The glowing button on the top tube is called the iWOC. This is the control centre for the bike and beyond simply picking your desired power level, you can also turn the lights on by going to the orange power mode and then pressing for a second. It is simple to use and well-placed for on-the-fly power adjustments.
Once your power mode is selected, the light changes to show your battery level. White is 100-75 per cent, green 75-50 per cent, orange 50-25 per cent, red 25 per cent and flashing red less than 10 per cent.
You can control the lights via an app but the button is just simpler to use. The clever thing that the app does, aside from checking battery level and tuning power levels, is to allow you to connect a heart rate monitor. The bike will then self-adjust the assistance to keep you in a certain heart rate range.
LeMond turns to Shimano for the groupset and its GRX 1X setup which you’d usually find on a gravel bike.
I think that this is the perfect groupset for the bike, offering a wide range of gears, smooth shifting and plenty of braking power.
That range, consisting of a 40T chainring and an 11-40T cassette, was perfectly big enough for all of the riding I did. Yes, you can spin out at the very top end, but you have to be absolutely hammering away on a descent to do that, so I don’t think it is an issue.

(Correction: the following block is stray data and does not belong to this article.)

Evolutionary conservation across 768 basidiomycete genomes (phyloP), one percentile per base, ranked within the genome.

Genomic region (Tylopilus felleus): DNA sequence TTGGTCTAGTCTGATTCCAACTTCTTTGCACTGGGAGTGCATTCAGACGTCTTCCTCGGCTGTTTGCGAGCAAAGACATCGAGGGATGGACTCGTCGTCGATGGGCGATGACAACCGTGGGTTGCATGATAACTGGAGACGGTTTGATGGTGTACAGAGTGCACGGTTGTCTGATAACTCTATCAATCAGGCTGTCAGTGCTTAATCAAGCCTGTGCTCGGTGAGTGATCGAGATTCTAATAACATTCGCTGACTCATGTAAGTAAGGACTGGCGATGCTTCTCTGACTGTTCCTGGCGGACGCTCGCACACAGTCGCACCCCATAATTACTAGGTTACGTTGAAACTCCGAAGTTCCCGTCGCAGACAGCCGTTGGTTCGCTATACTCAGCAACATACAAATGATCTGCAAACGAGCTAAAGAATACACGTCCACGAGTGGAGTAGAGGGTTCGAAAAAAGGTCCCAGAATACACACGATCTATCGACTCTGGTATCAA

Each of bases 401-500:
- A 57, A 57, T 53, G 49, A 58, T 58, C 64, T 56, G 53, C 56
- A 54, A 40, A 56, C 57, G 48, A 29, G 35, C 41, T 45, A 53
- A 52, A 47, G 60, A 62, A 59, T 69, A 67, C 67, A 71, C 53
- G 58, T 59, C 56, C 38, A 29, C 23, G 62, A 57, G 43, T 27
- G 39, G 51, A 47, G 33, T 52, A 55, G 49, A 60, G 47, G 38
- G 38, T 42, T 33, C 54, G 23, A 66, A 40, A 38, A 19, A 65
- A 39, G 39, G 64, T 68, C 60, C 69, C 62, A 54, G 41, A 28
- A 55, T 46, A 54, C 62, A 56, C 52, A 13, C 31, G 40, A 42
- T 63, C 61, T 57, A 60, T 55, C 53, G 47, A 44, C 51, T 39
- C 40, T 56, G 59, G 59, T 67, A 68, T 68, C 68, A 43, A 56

The trigger shifter is simple to use, even in big winter gloves and the amount of easily modulated power from the brakes makes emergency stops easy.
Other components include a set of Panaracer tyres made especially for LeMond. They are 38mm wide and they are nicely supple. The tubeless design makes running lower pressures in wet weather easy and this is good because the grip in the rain isn’t the best.
These are mounted onto Token’s G23AR Prime wheels. They are alloy hoops that were intended for gravel bikes and this is great because they have a wide inner rim width that works really well with the wide tyres.
Stopping those tyres from flinging standing water all over your clothes is a set of custom carbon mudguards. Over the most broken ground they do rattle a bit, but they did a great job of keeping road spray away from my jeans
One component on the Prolog seems to have a huge impact on the handling and that is the handlebar. At 760mm wide, it really makes the long wheelbase and 77mm trail figure feel much closer to that of an endurance road bike.
Add that to the stack of 600mm and long 400mm reach and you’ve got a bike that feels best being ridden quickly, but which can still nip around a line of stationary traffic where gaps are generally tight.
Mostly good handling